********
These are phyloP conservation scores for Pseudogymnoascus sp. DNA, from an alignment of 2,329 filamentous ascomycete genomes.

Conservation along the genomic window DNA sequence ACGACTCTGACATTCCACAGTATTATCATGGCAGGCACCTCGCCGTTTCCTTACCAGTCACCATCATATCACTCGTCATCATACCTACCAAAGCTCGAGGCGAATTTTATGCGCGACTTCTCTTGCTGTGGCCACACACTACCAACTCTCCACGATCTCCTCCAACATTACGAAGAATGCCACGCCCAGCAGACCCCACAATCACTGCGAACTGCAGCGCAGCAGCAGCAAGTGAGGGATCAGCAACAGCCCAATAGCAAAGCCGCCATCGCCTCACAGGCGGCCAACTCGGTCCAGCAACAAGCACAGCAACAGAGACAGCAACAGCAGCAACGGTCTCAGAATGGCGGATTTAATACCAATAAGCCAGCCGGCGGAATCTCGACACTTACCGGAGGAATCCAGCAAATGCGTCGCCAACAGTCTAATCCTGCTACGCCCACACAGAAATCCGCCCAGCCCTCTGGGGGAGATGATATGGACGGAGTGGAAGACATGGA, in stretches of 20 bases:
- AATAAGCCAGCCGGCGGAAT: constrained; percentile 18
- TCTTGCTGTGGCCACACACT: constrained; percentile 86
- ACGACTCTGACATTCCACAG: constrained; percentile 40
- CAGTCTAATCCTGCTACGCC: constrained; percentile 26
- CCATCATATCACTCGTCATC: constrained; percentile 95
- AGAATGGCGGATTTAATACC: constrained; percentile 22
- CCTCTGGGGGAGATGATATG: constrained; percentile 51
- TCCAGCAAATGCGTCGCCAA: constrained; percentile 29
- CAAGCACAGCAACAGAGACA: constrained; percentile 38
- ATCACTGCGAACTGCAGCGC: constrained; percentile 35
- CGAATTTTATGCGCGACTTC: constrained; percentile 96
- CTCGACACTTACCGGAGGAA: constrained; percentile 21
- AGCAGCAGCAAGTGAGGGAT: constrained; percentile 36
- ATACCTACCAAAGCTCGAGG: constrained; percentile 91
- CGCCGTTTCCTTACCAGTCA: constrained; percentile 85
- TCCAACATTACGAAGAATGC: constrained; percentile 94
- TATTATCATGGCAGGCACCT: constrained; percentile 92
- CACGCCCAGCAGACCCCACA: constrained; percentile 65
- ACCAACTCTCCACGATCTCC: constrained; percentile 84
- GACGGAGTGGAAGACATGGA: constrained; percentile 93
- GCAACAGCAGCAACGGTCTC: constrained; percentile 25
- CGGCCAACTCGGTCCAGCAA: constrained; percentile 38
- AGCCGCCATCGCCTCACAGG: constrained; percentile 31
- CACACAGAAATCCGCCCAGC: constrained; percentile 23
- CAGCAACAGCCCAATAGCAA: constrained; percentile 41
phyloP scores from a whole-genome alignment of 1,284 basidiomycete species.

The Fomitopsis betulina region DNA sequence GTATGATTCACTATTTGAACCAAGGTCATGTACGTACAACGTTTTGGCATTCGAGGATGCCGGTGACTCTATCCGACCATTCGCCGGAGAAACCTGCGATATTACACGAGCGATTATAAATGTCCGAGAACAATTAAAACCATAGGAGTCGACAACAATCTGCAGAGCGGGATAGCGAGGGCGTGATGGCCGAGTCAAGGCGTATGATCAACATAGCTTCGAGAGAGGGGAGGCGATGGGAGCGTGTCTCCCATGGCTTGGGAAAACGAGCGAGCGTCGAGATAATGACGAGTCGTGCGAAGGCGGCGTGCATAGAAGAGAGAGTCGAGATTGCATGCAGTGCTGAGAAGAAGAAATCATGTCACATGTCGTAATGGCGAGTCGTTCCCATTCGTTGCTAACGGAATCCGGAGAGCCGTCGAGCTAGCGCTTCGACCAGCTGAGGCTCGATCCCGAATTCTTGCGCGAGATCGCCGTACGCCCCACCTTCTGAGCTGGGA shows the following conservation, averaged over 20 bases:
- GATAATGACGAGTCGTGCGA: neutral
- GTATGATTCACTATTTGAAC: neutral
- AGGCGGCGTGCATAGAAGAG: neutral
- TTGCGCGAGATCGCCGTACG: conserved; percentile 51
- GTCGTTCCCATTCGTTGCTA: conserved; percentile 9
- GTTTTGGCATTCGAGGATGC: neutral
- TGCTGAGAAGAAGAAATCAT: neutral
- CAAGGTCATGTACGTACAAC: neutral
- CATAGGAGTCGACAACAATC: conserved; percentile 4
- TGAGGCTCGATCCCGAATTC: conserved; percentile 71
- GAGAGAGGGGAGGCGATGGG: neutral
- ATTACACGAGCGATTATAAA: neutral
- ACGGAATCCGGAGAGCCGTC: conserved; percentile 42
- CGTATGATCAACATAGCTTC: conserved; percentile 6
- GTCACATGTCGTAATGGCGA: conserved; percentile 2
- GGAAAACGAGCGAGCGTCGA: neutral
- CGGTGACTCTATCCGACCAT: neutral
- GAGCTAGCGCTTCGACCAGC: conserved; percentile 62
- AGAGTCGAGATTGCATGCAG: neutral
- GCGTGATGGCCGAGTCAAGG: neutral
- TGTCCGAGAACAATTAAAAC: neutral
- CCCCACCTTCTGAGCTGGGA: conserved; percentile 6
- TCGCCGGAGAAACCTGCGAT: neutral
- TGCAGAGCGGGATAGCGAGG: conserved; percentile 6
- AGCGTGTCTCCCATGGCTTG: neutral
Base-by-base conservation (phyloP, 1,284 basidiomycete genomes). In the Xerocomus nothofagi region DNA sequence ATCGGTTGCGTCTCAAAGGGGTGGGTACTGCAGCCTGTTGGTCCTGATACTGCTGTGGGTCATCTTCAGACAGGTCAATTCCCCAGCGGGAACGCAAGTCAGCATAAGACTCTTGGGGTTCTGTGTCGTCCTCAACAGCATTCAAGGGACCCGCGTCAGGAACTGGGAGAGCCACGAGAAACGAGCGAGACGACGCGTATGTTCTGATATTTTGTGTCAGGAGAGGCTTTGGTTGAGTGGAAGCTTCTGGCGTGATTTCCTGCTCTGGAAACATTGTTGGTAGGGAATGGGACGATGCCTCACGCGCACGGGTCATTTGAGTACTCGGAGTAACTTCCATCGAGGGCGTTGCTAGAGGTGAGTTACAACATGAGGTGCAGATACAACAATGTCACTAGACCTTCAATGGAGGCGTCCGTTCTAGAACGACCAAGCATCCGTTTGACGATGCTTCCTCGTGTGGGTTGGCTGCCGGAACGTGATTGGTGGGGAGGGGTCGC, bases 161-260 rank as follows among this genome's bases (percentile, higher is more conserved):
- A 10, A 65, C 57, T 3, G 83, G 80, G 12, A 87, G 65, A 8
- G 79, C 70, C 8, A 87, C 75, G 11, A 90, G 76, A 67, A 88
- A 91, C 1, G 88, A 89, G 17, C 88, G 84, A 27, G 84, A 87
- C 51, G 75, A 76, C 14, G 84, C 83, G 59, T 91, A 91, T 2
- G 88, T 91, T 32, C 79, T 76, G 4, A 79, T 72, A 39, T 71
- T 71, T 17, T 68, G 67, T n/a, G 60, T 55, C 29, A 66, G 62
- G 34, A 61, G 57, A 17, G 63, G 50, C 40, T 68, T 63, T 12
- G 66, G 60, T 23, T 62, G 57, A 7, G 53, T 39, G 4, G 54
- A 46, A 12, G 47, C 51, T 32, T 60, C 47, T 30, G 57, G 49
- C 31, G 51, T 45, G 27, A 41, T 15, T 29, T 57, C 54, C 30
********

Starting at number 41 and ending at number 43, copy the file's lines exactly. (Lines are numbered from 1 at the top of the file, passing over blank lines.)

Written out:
- ATTACACGAGCGATTATAAA: neutral
- ACGGAATCCGGAGAGCCGTC: conserved; percentile 42
- CGTATGATCAACATAGCTTC: conserved; percentile 6